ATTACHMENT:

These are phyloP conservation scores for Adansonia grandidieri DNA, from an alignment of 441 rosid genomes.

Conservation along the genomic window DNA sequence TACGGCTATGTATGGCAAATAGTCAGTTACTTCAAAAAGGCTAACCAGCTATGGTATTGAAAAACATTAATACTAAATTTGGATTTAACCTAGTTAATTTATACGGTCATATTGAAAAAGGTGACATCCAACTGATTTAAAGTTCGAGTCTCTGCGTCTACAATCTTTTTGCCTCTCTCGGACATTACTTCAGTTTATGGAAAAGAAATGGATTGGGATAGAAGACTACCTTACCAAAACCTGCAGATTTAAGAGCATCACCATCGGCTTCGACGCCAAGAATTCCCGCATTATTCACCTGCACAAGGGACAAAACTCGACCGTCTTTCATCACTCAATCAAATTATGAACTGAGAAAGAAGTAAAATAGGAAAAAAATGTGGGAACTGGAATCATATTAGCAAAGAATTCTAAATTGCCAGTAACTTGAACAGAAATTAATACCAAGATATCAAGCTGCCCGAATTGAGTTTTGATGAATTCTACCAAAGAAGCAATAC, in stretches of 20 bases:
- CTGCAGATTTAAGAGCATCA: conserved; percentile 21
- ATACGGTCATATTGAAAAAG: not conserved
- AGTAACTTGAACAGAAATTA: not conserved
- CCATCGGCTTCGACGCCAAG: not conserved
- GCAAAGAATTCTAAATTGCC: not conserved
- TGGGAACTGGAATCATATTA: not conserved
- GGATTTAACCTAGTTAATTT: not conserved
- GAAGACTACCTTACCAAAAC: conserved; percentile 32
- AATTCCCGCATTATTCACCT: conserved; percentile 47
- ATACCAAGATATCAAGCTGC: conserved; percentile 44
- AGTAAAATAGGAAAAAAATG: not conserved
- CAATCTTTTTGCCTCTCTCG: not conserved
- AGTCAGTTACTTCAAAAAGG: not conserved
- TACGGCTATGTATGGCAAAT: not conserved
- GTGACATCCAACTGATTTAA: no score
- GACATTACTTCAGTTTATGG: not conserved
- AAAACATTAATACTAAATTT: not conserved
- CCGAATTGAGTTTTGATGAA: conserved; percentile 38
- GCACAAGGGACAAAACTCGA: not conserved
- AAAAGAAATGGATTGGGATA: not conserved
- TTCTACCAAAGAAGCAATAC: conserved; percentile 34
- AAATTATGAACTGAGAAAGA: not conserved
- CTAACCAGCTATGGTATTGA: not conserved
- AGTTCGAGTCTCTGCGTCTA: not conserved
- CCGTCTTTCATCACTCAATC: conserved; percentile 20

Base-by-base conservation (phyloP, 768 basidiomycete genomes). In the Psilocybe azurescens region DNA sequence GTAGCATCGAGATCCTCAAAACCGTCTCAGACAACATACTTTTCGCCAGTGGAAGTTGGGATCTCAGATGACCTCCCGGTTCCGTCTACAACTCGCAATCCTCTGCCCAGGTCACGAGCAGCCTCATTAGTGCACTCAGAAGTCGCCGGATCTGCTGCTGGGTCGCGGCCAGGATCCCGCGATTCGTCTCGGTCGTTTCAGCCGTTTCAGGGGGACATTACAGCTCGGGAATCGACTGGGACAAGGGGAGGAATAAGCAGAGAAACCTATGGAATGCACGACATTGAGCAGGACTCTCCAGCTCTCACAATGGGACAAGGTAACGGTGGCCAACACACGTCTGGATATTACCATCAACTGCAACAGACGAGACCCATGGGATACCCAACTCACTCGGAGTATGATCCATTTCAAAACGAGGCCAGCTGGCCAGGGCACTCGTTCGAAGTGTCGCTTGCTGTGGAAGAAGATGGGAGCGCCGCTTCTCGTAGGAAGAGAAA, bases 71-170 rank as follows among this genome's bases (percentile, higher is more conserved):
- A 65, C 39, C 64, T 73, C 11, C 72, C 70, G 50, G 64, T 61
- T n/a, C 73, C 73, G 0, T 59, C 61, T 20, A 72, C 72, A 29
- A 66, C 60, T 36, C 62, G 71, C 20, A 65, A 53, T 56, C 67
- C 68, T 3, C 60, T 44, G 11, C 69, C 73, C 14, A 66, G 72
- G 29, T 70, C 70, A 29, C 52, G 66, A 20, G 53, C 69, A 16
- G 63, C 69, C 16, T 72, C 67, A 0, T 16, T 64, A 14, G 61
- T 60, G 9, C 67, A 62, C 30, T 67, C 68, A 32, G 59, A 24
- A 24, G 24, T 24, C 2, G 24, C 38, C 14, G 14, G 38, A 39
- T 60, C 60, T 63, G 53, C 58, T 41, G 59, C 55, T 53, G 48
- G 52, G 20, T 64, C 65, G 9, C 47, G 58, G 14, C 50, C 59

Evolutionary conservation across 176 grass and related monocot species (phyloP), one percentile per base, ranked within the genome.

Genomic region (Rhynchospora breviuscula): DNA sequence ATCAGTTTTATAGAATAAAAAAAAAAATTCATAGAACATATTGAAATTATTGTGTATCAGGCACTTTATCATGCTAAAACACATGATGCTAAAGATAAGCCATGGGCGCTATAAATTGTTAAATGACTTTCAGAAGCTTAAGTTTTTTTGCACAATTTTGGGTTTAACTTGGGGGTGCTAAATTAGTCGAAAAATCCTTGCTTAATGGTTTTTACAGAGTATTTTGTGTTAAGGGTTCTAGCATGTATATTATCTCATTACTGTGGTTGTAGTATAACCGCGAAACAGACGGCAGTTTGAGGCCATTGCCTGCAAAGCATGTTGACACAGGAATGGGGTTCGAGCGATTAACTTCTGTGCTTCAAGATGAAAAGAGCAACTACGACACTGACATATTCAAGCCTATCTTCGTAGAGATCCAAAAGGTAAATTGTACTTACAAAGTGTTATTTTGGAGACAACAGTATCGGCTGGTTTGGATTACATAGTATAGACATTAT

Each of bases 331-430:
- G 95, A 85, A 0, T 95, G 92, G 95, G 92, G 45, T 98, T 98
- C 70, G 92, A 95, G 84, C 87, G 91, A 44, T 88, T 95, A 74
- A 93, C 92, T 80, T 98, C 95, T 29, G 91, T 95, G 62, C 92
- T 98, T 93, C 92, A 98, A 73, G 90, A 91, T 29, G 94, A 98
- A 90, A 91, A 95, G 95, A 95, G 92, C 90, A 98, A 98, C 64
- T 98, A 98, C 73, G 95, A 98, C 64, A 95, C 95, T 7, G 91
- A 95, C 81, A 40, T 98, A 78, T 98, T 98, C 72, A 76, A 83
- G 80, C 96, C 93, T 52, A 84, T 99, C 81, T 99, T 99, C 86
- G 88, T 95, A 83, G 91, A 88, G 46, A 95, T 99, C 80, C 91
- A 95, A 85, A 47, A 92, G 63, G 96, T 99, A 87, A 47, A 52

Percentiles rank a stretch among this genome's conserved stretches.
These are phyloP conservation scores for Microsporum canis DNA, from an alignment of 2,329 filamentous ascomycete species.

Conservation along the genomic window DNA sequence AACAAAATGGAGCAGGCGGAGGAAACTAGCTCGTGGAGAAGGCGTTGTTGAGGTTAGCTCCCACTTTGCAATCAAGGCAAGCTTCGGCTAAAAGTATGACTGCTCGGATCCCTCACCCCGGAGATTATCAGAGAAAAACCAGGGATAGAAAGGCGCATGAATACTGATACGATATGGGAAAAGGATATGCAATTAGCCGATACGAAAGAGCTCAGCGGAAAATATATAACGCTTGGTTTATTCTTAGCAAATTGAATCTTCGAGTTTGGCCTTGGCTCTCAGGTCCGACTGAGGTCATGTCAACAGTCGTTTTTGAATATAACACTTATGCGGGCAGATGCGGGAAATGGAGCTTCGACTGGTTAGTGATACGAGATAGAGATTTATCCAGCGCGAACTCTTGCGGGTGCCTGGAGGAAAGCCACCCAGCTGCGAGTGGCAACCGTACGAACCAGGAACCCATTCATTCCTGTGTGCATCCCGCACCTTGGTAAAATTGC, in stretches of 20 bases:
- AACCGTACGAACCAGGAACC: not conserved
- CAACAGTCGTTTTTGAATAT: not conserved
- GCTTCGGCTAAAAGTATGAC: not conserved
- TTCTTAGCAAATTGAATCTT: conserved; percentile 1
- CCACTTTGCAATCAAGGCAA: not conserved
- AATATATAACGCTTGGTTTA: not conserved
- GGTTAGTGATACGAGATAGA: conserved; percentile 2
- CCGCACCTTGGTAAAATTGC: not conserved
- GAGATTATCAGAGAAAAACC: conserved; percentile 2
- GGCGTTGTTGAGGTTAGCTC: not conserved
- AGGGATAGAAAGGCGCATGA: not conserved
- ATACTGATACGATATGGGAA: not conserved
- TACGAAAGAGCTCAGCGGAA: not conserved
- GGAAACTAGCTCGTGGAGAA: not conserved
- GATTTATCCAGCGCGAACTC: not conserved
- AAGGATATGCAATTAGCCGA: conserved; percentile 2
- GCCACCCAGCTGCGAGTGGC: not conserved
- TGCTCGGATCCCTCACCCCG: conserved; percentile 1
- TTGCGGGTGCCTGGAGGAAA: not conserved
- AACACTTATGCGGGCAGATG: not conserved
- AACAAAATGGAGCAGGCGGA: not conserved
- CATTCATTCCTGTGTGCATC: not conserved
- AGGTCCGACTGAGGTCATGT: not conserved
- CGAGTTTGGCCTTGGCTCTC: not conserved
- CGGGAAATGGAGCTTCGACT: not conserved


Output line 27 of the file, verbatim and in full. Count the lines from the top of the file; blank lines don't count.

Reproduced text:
- CCGTCTTTCATCACTCAATC: conserved; percentile 20